A Place to Sleep
Aasha Mehreen Amin
Every night on my way home, I am hit with the same missile of guilt. The wait at the traffic signal seems longer as I witness rows and rows of dusty bodies lying next to each other. There are long and skinny legs, bony legs and tiny ones squirming to find a space in between, a space that will give them a few hours of total oblivion. I see this scene every day but it never fails to shock me out of my comfort zone. Here I am sinking into my self-indulgent bubble, my cocoon of self pity and recrimination against imagined or real injustices, when out there, under the open sky, lie hundreds of people, exposed to the elements, jostling with other legs, arms and heads, to escape to that wonderful state of being - sleep.
The images are perfect for some heart wrenching photojournalism. An old labourer, drunk with exhaustion in his little basket that serves as working tool by day and bed by night. Two little toddlers pushing each other for space, bare bodied, ribs showing and barefoot with their sleeping mother next to them. A trio of young men - maybe 18 or 20-year-olds, laughing at something. They are on the pavements, lying side by side the strip in front of the Karwan Bazar underpass, outside the steps in front of office buildings, any little unoccupied space they can find. Amazingly, many of them are sound asleep, despite the loud honking and heavy trucks and buses zooming only inches away, despite the noxious clouds of dust and smog that hang over them.
A perverse poet may even call them 'free', free from the confinement of walls, doors, locks and keys; from the fear of intruders.
The truth is of course neither poetic nor pretty. They represent the 'unimportant' dispensable class, the ones who scurry along in the crowds doing the dirty, dangerous menial jobs, the ones who are invisible even in broad daylight. The streets are their workplace and their home. They are nomads, moving with their circumstances: when the security guards shoo them away, when the cars come too close to park, when the local mastaan decides that someone else is entitled to that tiny piece of street.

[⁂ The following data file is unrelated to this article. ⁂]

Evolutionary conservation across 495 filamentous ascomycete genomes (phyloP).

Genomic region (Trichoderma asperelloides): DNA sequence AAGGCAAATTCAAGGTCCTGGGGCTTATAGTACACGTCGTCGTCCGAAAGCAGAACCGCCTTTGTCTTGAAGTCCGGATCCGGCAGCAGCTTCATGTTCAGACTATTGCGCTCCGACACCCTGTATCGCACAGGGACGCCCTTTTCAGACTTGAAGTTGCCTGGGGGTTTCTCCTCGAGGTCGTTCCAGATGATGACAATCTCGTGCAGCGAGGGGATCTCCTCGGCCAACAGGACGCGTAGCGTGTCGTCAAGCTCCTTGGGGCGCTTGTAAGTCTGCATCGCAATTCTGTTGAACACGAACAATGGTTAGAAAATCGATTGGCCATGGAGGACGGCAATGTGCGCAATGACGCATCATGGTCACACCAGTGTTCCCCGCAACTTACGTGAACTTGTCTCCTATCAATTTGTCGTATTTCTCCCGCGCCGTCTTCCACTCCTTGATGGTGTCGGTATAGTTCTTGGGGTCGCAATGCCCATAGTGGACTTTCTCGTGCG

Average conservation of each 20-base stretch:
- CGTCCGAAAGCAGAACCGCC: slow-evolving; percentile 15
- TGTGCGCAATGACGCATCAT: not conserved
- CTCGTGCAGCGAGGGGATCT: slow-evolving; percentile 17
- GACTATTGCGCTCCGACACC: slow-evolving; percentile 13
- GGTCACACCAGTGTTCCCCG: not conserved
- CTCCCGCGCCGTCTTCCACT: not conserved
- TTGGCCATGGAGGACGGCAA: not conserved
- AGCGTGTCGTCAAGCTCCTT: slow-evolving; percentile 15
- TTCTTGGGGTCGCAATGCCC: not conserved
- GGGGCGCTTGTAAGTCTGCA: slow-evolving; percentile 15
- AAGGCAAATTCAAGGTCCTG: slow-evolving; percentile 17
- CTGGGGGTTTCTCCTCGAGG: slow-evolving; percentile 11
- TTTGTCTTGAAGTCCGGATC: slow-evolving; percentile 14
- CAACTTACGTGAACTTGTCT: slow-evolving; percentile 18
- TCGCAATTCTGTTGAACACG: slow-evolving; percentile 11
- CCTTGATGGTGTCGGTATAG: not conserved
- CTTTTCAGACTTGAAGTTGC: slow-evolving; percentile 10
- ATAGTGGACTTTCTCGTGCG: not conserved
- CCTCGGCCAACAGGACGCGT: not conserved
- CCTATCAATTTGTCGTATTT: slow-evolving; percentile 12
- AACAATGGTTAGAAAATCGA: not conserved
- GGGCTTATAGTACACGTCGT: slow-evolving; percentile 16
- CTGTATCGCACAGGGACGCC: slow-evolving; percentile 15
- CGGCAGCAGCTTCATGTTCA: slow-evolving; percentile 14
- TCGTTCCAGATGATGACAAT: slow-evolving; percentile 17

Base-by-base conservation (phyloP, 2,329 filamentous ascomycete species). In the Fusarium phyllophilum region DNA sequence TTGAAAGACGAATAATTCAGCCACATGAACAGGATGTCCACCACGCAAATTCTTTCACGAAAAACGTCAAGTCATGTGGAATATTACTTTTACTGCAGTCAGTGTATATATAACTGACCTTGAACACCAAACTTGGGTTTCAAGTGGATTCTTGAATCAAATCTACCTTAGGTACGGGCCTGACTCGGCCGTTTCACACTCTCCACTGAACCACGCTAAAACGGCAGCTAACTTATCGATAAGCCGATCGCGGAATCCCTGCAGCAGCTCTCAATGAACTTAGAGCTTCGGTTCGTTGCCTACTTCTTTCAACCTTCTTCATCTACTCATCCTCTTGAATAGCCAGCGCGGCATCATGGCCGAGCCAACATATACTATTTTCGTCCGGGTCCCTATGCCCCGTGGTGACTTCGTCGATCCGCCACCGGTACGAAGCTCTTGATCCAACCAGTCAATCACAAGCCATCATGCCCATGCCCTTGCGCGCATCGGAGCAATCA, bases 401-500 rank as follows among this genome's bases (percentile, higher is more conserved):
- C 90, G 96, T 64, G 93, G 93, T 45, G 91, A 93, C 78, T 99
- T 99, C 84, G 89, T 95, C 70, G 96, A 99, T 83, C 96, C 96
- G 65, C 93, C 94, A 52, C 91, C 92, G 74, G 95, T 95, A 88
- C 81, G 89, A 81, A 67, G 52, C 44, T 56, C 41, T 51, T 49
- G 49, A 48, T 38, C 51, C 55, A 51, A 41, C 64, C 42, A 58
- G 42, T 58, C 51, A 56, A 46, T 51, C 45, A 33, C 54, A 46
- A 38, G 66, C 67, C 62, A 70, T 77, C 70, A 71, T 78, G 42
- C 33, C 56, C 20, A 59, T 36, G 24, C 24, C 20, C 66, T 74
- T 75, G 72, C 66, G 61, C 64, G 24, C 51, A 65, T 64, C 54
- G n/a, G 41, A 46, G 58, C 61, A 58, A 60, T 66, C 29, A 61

Sometimes coming to work, when I am not so preoccupied with myself, I see them cooking rice in a corner, washing themselves, their infants defecating near the drains. Sometimes I see young men and women lying in a drug-induced stupor to fight off the futility of their existence.
Such an appalling state of existence should not be accepted in any civilised society. Yet everyday the pavements seem a little more crowded as more and more people lose their ability to have a roof over their heads. This is the brutal reality of living in the city. Joblessness and hunger drive people to the cities where there is paid work but living is at a subhuman level. In the absence of any kind of social security system, the urban poor are left to fend for themselves. Apart from a few NGO initiatives hardly any attention is being given to the poor city dwellers. It is not enough to have a few private organisations running free schools or sporadic health camps. It is not enough to feed the hungry on special occasions. While rural development is essential to reduce the number of migrants looking for work in the cities, what about the millions of poor who are already here, who must somehow survive in this unkind city? Where are the state-run shelter homes and hospitals, the philanthropists and do-gooders who have resources to change this scenario of bleakness into one of dignity and hope?
Of course it's easy to lay the blame on other shoulders. I am home now, in my comfortable bed on a full stomach; there is electricity and the fan gives just the right amount of coolness to soothe my nerves. My head is tucked into the soft pillows; I have clean sheets over the mattress and a nice cosy blanket in case I feel a little chilly. But despite all this luxury the one thing that is most precious at this time--sleep--frustratingly, eludes me.
Photo: Syed Zakir Hossain
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